Main Difference between Power Transformer and Distribution Transformer
The working principle of all transformers is the same i.e. electromagnetic induction whereas design, function, purpose of applications and winding configurations differentiate them for different applications such as residential and commercial (domestic and industrial). Both of them are widely used in power system (generation, transmission and distribution).
Similarly, the main purpose of all types of transformers (such as typical transformer, auto-transformer, current transformer, potential transformer, power transformer and distribution transformer etc.) is also same e.g. they step-up or step-down the level of voltage (or current) except changing the value of electric power or frequency etc.
In today’s article, we will show the main difference between distribution and power transformer but before, lets know briefly about them.
- Difference Between Single Phase and Three Phase Transformer
- Difference Between Ideal and Real or Practical Transformer
What is a Power Transformer?
A transformer in the generating station or substation having very high MVA (mega Volt-Ampere) which is used to transmit the high capacity electric power through power lines to the distribution center is known as power transformer.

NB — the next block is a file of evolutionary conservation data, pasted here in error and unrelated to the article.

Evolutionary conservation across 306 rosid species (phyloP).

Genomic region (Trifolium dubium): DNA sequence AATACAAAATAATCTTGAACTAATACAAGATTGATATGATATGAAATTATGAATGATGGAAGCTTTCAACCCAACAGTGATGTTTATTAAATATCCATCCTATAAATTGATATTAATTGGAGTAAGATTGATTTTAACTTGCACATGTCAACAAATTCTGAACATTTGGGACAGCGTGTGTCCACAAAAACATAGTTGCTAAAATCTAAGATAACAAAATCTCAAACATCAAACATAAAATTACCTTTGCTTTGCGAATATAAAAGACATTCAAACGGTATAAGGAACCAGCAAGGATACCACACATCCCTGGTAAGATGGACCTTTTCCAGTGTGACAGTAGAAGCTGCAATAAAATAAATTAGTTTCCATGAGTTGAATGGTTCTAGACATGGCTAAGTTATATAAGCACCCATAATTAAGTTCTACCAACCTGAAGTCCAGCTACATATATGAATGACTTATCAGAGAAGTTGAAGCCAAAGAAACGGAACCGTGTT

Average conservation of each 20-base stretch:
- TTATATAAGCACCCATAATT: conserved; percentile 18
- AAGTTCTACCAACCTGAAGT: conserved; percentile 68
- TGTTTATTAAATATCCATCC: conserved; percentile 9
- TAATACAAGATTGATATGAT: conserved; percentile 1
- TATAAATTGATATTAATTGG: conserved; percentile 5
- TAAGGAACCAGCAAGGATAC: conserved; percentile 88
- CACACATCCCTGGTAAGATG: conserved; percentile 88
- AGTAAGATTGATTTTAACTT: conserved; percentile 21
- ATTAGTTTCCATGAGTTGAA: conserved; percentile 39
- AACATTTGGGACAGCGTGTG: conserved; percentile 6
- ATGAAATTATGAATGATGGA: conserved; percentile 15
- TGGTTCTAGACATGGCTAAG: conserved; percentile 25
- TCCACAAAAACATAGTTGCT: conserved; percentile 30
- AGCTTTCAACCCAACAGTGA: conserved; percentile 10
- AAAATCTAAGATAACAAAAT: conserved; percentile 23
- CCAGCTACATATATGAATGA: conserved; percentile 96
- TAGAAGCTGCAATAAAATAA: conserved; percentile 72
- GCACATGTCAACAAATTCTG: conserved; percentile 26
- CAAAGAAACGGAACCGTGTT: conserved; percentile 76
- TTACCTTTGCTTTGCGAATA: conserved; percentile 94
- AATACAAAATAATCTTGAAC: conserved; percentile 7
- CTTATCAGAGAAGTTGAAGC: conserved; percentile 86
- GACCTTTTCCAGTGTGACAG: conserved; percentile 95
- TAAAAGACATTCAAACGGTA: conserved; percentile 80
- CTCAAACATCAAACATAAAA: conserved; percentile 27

They are generally rated over 200 MVA with a voltage rating of 400+ kV, 200 kV, 110 kV, 66 kV, 33kV etc. They are designed to operate at full load with maximum efficiency.
The main purpose of a power transformer is to step up the low level of generated voltage to high level of voltage and transmit it over transmission lines to the distribution substation for further process.
Applications of Power Transformer
Power transformers are used to:
- Step up the level of generated voltage to the high voltage level for transmission purposes.
- Fed-up the transmission system via high voltage (with low current) which reduces the line losses.
- Step-up or step down the level of voltage in the generating and substation according to the requirements.
- Difference between AC and DC Transmission System & Power Lines
- Differences Between HVAC and HVDC & Power Transmission
- Advantages of HVDC over HVAC Power Transmission
What is a Distribution Transformer?
A transformer mounted on the utility pole near the consumer load points which step-down the high voltage to the safest rated voltage according to the utilization needs is known as distribution transformer.